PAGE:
Effects of self-administered ethanol or water preloads on appetitive and consummatory behavior in the alcohol-preferring (P) rat

Herman H. Samson, Charles Denning, Cristine L. Czachowski

Research output: Contribution to journalArticle

3 Scopus citations


Objective: Ethanol intake control in the selected alcohol-preferring lines of rats appeared to have shifted in some lines for both increased ethanol seeking and increased consumption once ethanol was available. It was unknown whether a small preload of ethanol would alter either the seeking or the consumption in a selected line. This study examined this issue. Method: Alcohol-preferring (P) rats from Indiana University School of Medicine were initiated to drink ethanol using a sucrose-substitution procedure and a single daily limited-access trial. Following 30 responses on a lever, a sipper tube containing 10% ethanol extended into the operant chamber for 20 minutes. Self-administered ethanol and water preloads were tested prior to either a regular session or an extinction session. In extinction sessions, no access to the sipper tube occurred, and the number of responses occurring during 20 minutes was taken as a measure of ethanol seeking. Results: The ethanol and water preloads had no effect on the following ethanol consumption at any time during the experiment. However, the first two ethanol preloads significantly reduced extinction responding, which did not recover to the levels observed prior to the preload tests. Conclusions: The data support the conclusion that ethanol seeking in the P rat can be influenced by environmental history, whereas consummatory behavior appears to be under more explicit genetic control. This gene-environment interaction suggests that, in the P rat, seeking behavior, initially set at higher levels than observed for nonselected lines, can be modified by certain environmental experiences.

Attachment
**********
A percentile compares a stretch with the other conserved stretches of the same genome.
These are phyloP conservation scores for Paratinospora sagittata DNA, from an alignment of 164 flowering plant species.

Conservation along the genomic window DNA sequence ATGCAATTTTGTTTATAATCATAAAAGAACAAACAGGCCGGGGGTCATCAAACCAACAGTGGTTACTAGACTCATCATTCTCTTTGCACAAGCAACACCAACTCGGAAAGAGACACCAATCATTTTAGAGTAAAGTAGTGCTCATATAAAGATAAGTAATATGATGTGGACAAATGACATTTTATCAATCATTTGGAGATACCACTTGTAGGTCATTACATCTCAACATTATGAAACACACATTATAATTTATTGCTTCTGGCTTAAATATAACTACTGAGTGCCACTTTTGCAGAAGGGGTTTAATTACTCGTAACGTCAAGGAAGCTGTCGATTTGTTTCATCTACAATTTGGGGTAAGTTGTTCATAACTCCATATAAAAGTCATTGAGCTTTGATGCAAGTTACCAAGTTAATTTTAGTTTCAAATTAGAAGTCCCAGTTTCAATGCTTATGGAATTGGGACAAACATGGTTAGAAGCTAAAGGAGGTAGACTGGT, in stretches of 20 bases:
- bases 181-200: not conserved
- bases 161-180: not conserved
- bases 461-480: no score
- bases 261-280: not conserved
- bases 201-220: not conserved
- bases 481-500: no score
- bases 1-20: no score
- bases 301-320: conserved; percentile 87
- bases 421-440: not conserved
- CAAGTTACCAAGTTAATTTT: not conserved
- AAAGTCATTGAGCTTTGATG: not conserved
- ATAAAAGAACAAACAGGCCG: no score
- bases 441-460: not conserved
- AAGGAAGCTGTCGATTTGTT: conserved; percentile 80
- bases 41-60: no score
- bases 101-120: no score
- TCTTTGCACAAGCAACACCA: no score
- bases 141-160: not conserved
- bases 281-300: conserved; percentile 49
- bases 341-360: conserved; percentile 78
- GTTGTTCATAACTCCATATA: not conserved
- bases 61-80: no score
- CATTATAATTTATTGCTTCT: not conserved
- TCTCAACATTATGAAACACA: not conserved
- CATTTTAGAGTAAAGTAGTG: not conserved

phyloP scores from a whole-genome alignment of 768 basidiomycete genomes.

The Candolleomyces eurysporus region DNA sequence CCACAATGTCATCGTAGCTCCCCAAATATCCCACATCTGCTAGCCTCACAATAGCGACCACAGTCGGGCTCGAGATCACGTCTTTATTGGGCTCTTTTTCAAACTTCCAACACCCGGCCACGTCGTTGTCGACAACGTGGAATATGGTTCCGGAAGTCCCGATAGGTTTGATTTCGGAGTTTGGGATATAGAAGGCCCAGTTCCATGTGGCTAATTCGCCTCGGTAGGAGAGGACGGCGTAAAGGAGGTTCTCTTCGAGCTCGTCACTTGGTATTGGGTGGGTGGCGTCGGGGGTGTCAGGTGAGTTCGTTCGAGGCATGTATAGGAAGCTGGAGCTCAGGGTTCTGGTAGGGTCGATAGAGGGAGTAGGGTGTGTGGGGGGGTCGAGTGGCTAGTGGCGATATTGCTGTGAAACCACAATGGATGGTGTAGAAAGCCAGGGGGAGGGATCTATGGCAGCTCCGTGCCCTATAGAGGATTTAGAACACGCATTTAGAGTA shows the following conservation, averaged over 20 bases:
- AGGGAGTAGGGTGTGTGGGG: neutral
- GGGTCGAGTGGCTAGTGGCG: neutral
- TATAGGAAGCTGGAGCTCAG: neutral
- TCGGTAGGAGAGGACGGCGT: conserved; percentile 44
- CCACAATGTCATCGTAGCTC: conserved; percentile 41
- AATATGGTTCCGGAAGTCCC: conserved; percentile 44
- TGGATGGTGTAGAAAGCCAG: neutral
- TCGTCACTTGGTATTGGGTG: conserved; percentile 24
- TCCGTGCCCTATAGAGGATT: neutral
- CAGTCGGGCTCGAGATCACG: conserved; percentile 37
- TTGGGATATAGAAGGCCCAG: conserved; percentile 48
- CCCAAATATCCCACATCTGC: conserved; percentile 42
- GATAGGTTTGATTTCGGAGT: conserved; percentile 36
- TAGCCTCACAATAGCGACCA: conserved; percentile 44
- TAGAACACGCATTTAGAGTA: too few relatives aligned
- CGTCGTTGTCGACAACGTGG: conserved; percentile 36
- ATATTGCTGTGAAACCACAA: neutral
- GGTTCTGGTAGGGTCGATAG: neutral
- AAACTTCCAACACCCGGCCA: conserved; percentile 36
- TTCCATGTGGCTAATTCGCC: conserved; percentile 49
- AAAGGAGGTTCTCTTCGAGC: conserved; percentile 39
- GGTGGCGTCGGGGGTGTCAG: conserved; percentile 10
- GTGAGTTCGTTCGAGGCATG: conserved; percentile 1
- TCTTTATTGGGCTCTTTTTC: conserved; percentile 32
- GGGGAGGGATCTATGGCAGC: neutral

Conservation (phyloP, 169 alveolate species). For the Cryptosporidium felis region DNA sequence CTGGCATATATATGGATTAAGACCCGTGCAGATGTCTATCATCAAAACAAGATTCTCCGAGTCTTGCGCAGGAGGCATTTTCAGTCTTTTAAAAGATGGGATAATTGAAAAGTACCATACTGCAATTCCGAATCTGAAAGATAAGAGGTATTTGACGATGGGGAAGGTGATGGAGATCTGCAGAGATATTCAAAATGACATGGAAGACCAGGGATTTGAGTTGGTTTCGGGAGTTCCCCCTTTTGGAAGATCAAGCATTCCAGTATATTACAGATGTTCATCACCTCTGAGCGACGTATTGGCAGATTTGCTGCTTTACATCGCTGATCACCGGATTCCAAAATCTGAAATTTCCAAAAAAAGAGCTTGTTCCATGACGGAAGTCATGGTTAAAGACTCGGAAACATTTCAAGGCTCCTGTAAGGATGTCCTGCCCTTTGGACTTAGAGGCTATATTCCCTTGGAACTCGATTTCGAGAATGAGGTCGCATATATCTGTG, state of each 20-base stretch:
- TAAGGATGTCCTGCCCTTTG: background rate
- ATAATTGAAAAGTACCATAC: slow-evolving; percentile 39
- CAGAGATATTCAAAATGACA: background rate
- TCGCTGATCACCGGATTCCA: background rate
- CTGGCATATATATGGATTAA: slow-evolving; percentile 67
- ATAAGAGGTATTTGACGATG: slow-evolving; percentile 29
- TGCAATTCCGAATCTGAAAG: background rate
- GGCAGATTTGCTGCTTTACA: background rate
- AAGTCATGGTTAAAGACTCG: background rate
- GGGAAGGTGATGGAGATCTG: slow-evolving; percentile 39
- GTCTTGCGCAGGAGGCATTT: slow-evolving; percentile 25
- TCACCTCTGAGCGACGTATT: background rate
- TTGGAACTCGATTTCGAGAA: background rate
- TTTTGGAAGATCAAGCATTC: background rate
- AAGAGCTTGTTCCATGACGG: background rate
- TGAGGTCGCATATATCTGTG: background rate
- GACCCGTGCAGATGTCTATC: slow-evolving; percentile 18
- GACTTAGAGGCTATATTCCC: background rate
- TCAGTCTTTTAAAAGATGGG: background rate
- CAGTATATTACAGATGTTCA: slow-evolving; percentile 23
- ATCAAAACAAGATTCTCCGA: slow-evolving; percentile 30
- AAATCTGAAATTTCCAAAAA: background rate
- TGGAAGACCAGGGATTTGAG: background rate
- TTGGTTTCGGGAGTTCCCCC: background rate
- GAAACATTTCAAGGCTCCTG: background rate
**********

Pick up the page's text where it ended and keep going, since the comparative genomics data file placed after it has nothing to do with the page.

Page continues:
Original languageEnglish (US)
Pages (from-to)105-110
Number of pages6
JournalJournal of Studies on Alcohol
Issue number1
StatePublished - Jan 2003


ASJC Scopus subject areas

  • Medicine (miscellaneous)
  • Psychology(all)

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